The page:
Incident with our servers

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Published: 26 Apr 2023


Last week, specifically on Friday 21st at night, we suffered a serious problem with the servers that made all Festhome services unavailable for several hours. Although we have already managed to have all the services up and running again, we want to explain what happened and the measures we are taking to avoid, as far as possible, another similar incident, the first one of this magnitude we have had in 13 years.

What happened?

Around 2 AM, all Festhome services became inaccessible. After a quick evaluation, we realised that the problem came from the main database server, on which the rest of the services rely to save and obtain the data pertaining to everything that is done in Festhome. Once the data center operators could physically access the server in question, they informed us that the hard drive was not working, so we started the process to recover the data from another hard drive and replace the failed one to put back the online service. This in itself is not a very big problem, and apart from the time lost without connection, which at this moment was a little over an hour, there would be no further incident. The serious problem arouse when accessing the second disk that contains the instant backups, as it did not respond either. From this moment on, we started working on trying to recover the data from the hard drives so that we could restore service with all the data, but hours go by without much progress and finding more and more problems with the hard drives. We believed that some kind of power outage or something similar had fried both hard drives at the same time, since it is extremely rare for two hard drives to die at the same time. In these 13 years we have never lost a single piece of information or registration and we are very ashamed of this episode.

What did we do?

Once the magnitude of the problem was known, we decided to work in parallel on using one of the backups external to the server to restore the service if we were not able to recover it with the data from the failed server. About 7 hours after the start of the incident, we had the service ready to be restored, but with the data from the last backup that was made external to the server, which is from Thursday morning, the 20th.

At this point, we had to make the decision to wait to recover the data from the corrupted hard drives so that there are no lost shipments or transactions, or to restore service without Thursday's data. After careful consideration, we decided that too many hours had passed without service, and it was important that users could continue to send and watch the movies, and whenever we had he data for Thursday, we would push it back to the new server manually.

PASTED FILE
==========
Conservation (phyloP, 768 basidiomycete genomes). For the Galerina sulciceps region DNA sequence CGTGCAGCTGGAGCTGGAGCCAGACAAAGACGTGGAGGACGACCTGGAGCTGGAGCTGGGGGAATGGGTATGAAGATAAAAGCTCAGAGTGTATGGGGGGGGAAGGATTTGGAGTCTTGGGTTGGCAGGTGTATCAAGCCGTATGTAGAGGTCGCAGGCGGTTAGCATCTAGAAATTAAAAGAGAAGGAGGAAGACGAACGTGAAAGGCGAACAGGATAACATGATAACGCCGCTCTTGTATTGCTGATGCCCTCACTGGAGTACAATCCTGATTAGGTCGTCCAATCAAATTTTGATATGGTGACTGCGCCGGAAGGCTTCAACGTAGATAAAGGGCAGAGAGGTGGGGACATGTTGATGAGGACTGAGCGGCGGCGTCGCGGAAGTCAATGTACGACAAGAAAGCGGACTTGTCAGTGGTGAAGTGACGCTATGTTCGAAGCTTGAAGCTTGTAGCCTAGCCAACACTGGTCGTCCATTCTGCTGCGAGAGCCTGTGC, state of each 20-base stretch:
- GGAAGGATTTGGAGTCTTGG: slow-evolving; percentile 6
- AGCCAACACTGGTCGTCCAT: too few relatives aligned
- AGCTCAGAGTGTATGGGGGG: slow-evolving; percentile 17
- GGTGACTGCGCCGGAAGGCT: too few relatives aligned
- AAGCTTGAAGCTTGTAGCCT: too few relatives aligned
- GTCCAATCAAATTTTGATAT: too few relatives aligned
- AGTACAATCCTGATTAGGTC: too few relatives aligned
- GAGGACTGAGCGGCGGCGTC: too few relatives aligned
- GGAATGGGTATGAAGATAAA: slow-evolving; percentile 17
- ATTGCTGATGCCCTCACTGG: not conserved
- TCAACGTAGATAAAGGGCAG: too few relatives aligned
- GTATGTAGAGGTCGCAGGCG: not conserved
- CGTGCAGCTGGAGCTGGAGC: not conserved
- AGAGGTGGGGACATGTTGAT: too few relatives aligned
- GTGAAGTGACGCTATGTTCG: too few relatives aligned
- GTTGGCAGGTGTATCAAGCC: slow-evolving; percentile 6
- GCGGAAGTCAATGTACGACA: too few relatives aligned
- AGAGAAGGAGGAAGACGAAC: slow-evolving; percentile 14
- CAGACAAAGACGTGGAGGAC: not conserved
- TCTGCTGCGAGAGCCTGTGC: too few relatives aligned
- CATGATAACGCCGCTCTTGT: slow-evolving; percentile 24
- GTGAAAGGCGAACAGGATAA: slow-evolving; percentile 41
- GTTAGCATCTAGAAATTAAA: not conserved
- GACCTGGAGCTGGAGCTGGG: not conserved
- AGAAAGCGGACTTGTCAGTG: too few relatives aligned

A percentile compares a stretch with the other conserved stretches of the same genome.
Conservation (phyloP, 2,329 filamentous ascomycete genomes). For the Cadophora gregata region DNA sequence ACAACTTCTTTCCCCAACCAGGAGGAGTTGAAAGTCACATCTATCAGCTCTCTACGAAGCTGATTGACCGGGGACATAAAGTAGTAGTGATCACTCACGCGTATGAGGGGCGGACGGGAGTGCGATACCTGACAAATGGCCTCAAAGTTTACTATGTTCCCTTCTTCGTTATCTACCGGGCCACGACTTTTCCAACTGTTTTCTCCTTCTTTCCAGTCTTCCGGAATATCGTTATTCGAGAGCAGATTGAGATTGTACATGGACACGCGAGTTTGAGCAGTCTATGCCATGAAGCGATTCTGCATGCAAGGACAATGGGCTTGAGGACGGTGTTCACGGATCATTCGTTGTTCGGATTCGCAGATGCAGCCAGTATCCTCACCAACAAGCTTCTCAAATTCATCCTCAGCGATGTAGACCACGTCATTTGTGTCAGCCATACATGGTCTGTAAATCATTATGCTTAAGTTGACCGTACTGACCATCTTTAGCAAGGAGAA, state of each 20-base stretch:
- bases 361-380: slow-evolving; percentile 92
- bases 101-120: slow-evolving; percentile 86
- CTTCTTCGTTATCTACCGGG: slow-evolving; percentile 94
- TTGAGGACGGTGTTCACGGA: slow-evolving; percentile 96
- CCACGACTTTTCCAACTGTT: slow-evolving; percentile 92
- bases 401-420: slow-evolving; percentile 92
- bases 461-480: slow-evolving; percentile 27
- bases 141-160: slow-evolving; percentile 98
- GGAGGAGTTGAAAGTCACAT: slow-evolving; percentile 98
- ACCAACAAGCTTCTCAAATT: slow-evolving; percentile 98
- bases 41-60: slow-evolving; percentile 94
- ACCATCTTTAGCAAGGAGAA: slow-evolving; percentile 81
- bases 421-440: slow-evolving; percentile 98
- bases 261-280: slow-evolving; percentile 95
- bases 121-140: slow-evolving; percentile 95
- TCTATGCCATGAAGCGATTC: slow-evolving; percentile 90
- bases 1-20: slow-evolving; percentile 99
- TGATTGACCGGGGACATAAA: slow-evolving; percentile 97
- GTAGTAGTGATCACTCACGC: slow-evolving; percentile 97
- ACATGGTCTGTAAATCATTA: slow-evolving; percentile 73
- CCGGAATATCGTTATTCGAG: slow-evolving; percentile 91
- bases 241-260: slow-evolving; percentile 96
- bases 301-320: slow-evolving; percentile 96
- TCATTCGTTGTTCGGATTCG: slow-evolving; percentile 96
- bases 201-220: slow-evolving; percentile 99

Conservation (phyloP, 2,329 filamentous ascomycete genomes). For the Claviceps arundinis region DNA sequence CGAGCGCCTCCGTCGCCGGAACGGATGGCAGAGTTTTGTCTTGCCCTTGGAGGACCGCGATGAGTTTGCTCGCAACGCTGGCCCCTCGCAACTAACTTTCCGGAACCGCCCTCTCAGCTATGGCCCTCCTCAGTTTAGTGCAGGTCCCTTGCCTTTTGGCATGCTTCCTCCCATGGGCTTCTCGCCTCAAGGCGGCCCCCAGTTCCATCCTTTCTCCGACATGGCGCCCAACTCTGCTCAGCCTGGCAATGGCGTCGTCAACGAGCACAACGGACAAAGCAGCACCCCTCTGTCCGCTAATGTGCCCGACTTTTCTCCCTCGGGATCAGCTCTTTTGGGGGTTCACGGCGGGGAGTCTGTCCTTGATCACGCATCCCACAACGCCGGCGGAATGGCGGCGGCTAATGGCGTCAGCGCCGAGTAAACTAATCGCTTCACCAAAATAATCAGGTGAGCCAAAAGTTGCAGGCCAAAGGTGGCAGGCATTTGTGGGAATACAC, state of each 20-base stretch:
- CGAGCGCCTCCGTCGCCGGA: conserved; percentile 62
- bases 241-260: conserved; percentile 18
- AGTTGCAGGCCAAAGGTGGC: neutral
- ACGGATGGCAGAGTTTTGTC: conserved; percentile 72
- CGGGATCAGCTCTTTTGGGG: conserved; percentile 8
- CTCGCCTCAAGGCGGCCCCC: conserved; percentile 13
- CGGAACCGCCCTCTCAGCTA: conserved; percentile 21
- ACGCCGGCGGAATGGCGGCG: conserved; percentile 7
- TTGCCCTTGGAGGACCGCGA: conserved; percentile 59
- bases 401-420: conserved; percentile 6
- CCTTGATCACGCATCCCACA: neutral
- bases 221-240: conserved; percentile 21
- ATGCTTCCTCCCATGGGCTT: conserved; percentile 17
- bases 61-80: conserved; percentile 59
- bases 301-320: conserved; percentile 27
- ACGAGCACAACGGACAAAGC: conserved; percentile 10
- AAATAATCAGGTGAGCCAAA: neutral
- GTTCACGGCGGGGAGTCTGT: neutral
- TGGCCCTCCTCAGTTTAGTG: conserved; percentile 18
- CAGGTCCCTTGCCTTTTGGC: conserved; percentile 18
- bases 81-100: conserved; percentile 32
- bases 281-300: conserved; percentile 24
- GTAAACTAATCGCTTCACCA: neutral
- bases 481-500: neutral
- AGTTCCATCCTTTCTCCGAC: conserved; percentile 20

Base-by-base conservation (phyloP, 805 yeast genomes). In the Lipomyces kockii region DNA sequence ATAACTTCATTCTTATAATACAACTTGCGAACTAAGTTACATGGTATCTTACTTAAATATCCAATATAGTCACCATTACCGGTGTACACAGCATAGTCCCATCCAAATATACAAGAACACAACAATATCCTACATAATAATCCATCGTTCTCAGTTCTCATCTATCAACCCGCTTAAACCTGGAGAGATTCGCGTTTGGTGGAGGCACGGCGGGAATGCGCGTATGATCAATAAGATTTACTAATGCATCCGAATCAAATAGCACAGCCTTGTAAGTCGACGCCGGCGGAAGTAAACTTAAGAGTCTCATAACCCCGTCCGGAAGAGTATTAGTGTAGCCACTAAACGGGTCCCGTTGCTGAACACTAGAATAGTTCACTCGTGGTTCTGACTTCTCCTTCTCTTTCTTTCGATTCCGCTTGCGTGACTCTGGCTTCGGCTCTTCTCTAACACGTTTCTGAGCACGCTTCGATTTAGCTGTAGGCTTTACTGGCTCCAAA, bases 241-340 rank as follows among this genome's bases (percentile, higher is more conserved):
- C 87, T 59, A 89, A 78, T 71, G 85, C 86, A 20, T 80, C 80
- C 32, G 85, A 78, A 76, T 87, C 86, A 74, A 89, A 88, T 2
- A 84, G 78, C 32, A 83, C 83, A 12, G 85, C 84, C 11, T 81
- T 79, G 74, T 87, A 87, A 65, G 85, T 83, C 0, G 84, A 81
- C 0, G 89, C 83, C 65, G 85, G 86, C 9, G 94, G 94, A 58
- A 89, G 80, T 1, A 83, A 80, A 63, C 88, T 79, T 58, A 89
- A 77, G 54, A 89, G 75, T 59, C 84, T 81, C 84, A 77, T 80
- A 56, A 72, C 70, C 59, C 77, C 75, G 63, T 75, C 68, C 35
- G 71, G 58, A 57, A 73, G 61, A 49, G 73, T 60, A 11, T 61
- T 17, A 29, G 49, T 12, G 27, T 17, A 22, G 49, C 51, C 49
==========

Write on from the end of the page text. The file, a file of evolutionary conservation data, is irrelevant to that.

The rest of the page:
This seemed to be the right decision, as several days later we are still trying to recover the other server, but we have less and less hope that we can indeed recover the data that was not saved on other servers.

What solutions have we found for now and the future?

Right now, our support colleagues have been manually rebuilding transactions that users have told us they lost, but it's an imperfect solution. We count on our users to notify us of problems they have had, to manually fix those problems and have all the data as it should appear in their accounts. It's a slow process, but right now it seems to be the only one possible.

As for the future, we're going to increase the redundancy of the databases in the live service with better point-of-failure protections, so that if a server suddenly fails, the service will continue to function. 13 years is a long time without losing data, but if we can be better, we must be, so we are also going to increase the frequency of external back-ups to the data servers, in case there is a similar problem in the future, we can recover data with less loss.

We want to apologise to all our users and thank you for your enormous patience in recent days. It has been many hours without sleep and with great nerves due to ignorance of what was happening. When you have a computer in front of you, it's already difficult at times but at least you can touch it. With servers hosted in bunkers thousands of kilometers away and with which you can only work with a Matrix-style command line, uncertainties and nerves increase exponentially.

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